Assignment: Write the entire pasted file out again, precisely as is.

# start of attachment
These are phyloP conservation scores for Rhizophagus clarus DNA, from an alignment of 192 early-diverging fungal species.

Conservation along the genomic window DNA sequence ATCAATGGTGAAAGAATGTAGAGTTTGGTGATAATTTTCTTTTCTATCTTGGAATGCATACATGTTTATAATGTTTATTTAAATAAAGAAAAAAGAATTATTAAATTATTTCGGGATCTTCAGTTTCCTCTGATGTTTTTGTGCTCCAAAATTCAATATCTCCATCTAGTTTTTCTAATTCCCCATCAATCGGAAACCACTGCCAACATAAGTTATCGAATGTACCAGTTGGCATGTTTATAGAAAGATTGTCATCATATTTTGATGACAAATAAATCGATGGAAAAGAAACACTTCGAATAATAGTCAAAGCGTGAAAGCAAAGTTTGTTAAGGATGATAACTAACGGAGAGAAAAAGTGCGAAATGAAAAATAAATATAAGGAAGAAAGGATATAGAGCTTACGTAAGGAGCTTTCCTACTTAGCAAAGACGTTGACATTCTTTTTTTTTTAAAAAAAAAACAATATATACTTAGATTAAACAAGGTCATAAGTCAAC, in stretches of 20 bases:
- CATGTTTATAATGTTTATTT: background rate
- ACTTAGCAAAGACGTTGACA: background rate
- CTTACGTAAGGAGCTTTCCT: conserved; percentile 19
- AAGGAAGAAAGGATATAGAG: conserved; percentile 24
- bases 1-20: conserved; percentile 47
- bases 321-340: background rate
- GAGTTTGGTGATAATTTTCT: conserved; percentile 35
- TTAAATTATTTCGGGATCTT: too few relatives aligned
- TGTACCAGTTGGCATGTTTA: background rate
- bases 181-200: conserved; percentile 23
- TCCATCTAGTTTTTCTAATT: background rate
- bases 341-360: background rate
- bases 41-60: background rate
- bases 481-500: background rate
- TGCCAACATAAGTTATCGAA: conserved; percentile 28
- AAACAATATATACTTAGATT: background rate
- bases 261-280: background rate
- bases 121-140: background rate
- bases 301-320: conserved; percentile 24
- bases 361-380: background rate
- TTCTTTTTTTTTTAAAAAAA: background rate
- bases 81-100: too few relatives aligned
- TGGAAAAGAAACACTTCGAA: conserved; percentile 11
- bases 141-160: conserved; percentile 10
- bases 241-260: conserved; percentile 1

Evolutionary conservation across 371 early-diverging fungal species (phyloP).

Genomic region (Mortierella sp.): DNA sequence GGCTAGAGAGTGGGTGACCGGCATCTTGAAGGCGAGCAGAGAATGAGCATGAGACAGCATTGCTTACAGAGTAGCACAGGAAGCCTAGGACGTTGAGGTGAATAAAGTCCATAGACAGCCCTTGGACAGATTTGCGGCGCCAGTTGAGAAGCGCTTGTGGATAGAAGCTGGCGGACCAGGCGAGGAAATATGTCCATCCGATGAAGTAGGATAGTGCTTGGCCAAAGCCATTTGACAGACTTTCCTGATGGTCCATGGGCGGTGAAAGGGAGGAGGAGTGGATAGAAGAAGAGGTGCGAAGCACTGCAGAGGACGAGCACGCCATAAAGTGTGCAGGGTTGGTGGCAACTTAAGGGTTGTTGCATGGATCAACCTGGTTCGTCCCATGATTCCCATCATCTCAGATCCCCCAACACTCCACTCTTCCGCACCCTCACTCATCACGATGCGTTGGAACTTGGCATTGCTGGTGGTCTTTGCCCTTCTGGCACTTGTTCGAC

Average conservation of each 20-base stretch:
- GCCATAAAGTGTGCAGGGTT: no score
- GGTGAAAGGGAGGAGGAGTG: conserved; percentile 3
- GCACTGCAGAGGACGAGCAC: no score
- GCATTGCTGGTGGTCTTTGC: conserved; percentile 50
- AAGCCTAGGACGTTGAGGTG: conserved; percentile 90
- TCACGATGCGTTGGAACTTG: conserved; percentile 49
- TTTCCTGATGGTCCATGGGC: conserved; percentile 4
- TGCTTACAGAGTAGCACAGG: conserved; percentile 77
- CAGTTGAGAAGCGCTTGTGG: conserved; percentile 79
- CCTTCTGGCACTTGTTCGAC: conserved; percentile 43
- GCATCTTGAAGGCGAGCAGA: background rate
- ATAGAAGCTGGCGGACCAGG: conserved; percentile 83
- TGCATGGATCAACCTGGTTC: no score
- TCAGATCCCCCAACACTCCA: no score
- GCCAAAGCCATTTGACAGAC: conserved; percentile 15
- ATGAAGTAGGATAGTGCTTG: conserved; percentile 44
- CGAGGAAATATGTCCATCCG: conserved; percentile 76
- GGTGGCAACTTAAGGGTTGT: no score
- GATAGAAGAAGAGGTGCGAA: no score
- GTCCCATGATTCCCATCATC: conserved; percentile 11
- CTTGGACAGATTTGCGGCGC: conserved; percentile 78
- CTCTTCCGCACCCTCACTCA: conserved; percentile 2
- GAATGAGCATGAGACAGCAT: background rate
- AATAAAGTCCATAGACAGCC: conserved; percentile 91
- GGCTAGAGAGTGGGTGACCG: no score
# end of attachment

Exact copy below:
These are phyloP conservation scores for Rhizophagus clarus DNA, from an alignment of 192 early-diverging fungal species.

Conservation along the genomic window DNA sequence ATCAATGGTGAAAGAATGTAGAGTTTGGTGATAATTTTCTTTTCTATCTTGGAATGCATACATGTTTATAATGTTTATTTAAATAAAGAAAAAAGAATTATTAAATTATTTCGGGATCTTCAGTTTCCTCTGATGTTTTTGTGCTCCAAAATTCAATATCTCCATCTAGTTTTTCTAATTCCCCATCAATCGGAAACCACTGCCAACATAAGTTATCGAATGTACCAGTTGGCATGTTTATAGAAAGATTGTCATCATATTTTGATGACAAATAAATCGATGGAAAAGAAACACTTCGAATAATAGTCAAAGCGTGAAAGCAAAGTTTGTTAAGGATGATAACTAACGGAGAGAAAAAGTGCGAAATGAAAAATAAATATAAGGAAGAAAGGATATAGAGCTTACGTAAGGAGCTTTCCTACTTAGCAAAGACGTTGACATTCTTTTTTTTTTAAAAAAAAAACAATATATACTTAGATTAAACAAGGTCATAAGTCAAC, in stretches of 20 bases:
- CATGTTTATAATGTTTATTT: background rate
- ACTTAGCAAAGACGTTGACA: background rate
- CTTACGTAAGGAGCTTTCCT: conserved; percentile 19
- AAGGAAGAAAGGATATAGAG: conserved; percentile 24
- bases 1-20: conserved; percentile 47
- bases 321-340: background rate
- GAGTTTGGTGATAATTTTCT: conserved; percentile 35
- TTAAATTATTTCGGGATCTT: too few relatives aligned
- TGTACCAGTTGGCATGTTTA: background rate
- bases 181-200: conserved; percentile 23
- TCCATCTAGTTTTTCTAATT: background rate
- bases 341-360: background rate
- bases 41-60: background rate
- bases 481-500: background rate
- TGCCAACATAAGTTATCGAA: conserved; percentile 28
- AAACAATATATACTTAGATT: background rate
- bases 261-280: background rate
- bases 121-140: background rate
- bases 301-320: conserved; percentile 24
- bases 361-380: background rate
- TTCTTTTTTTTTTAAAAAAA: background rate
- bases 81-100: too few relatives aligned
- TGGAAAAGAAACACTTCGAA: conserved; percentile 11
- bases 141-160: conserved; percentile 10
- bases 241-260: conserved; percentile 1

Evolutionary conservation across 371 early-diverging fungal species (phyloP).

Genomic region (Mortierella sp.): DNA sequence GGCTAGAGAGTGGGTGACCGGCATCTTGAAGGCGAGCAGAGAATGAGCATGAGACAGCATTGCTTACAGAGTAGCACAGGAAGCCTAGGACGTTGAGGTGAATAAAGTCCATAGACAGCCCTTGGACAGATTTGCGGCGCCAGTTGAGAAGCGCTTGTGGATAGAAGCTGGCGGACCAGGCGAGGAAATATGTCCATCCGATGAAGTAGGATAGTGCTTGGCCAAAGCCATTTGACAGACTTTCCTGATGGTCCATGGGCGGTGAAAGGGAGGAGGAGTGGATAGAAGAAGAGGTGCGAAGCACTGCAGAGGACGAGCACGCCATAAAGTGTGCAGGGTTGGTGGCAACTTAAGGGTTGTTGCATGGATCAACCTGGTTCGTCCCATGATTCCCATCATCTCAGATCCCCCAACACTCCACTCTTCCGCACCCTCACTCATCACGATGCGTTGGAACTTGGCATTGCTGGTGGTCTTTGCCCTTCTGGCACTTGTTCGAC

Average conservation of each 20-base stretch:
- GCCATAAAGTGTGCAGGGTT: no score
- GGTGAAAGGGAGGAGGAGTG: conserved; percentile 3
- GCACTGCAGAGGACGAGCAC: no score
- GCATTGCTGGTGGTCTTTGC: conserved; percentile 50
- AAGCCTAGGACGTTGAGGTG: conserved; percentile 90
- TCACGATGCGTTGGAACTTG: conserved; percentile 49
- TTTCCTGATGGTCCATGGGC: conserved; percentile 4
- TGCTTACAGAGTAGCACAGG: conserved; percentile 77
- CAGTTGAGAAGCGCTTGTGG: conserved; percentile 79
- CCTTCTGGCACTTGTTCGAC: conserved; percentile 43
- GCATCTTGAAGGCGAGCAGA: background rate
- ATAGAAGCTGGCGGACCAGG: conserved; percentile 83
- TGCATGGATCAACCTGGTTC: no score
- TCAGATCCCCCAACACTCCA: no score
- GCCAAAGCCATTTGACAGAC: conserved; percentile 15
- ATGAAGTAGGATAGTGCTTG: conserved; percentile 44
- CGAGGAAATATGTCCATCCG: conserved; percentile 76
- GGTGGCAACTTAAGGGTTGT: no score
- GATAGAAGAAGAGGTGCGAA: no score
- GTCCCATGATTCCCATCATC: conserved; percentile 11
- CTTGGACAGATTTGCGGCGC: conserved; percentile 78
- CTCTTCCGCACCCTCACTCA: conserved; percentile 2
- GAATGAGCATGAGACAGCAT: background rate
- AATAAAGTCCATAGACAGCC: conserved; percentile 91
- GGCTAGAGAGTGGGTGACCG: no score